What's Your Hardiness Zone?
When scouring catalogues, surfing the internet and reading plant tags and seed packets, you’ll see a hardiness zone listed. This is just one of the factors to consider when selecting a plant for your garden.
Most are referring to cold hardiness zones. These are designated areas based on the average minimum winter temperatures. See the USDA Plant Hardiness map to find your zone. Cold hardiness refers to a plant's ability to tolerate the cold temperatures in that zone.
Heat hardiness zones are used less frequently. It refers to the average number of days with temperatures over 86 degrees. Check out the American Horticultural Society's Plant Heat Zone Map to find your zone.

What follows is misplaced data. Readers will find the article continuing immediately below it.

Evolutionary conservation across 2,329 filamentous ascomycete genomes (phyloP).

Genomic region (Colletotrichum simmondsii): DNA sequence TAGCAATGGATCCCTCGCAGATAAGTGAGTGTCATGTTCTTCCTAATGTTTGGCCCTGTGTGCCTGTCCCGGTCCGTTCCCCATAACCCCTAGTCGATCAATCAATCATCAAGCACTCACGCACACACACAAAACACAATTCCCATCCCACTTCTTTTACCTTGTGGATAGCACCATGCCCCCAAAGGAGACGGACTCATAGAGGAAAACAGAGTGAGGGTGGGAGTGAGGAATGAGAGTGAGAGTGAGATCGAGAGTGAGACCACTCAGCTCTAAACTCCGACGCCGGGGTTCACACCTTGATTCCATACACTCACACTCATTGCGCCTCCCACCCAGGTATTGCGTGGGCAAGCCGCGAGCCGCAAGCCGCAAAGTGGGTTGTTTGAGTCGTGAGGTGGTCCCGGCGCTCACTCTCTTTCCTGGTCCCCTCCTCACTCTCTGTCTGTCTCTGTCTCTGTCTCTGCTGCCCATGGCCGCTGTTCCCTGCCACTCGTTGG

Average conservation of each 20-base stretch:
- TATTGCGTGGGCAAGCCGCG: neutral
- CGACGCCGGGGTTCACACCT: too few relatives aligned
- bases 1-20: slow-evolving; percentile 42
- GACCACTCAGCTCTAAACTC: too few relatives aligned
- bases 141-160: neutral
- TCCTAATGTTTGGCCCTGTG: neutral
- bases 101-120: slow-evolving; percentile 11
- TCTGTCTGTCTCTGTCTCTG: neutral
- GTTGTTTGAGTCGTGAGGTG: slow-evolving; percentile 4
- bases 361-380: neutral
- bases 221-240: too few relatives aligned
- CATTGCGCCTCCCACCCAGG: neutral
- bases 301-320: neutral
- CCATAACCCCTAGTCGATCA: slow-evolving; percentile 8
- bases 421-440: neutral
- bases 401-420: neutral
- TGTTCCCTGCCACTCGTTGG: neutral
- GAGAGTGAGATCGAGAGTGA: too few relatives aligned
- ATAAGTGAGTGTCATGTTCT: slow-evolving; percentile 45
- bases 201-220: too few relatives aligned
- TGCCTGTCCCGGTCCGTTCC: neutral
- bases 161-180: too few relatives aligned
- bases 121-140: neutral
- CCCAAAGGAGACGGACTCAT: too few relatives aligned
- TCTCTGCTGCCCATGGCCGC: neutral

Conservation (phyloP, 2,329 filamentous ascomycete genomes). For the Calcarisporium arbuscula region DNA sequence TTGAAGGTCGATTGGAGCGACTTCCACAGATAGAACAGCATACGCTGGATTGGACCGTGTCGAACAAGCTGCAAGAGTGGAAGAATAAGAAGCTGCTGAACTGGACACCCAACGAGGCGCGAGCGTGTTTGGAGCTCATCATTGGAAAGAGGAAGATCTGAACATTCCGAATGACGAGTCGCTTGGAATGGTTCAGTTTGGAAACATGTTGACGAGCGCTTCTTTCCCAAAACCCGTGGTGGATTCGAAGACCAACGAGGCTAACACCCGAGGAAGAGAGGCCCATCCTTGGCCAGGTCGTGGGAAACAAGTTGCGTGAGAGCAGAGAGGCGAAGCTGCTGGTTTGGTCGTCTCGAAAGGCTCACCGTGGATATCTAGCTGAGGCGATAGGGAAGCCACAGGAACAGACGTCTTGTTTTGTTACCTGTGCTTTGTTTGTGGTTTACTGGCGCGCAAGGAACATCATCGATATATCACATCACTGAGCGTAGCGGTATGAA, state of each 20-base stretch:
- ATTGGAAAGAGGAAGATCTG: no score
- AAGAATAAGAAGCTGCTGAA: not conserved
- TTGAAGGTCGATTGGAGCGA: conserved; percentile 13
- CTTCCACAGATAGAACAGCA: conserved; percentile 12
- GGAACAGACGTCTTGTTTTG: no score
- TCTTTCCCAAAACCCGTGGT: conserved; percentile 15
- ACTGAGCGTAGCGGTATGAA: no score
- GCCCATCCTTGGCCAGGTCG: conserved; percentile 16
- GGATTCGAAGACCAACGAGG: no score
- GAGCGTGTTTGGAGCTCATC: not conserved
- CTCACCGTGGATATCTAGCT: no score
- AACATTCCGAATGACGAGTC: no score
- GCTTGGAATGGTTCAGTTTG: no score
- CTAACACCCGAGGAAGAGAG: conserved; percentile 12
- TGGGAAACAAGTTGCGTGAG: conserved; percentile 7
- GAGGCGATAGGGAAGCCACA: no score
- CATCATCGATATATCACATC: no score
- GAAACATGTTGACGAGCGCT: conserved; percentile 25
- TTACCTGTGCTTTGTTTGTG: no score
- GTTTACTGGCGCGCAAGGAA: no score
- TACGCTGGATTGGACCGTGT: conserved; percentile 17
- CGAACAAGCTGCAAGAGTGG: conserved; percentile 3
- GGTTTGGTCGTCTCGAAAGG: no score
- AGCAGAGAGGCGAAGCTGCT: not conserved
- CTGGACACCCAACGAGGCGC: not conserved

Perennials, trees and shrubs are rated for their cold and sometimes heat hardiness. Selecting plants that thrive in your zone will increase your gardening success.
A bit more information: Hardiness zones are just one of many factors to consider when selecting a plant. Soil, sunlight, wind and other factors are also important in growing healthy plants. When looking at the hardiness maps you can see where topography, elevation and large bodies of water influence the high and low temperatures of surrounding areas, causing small variations within larger hardiness zones.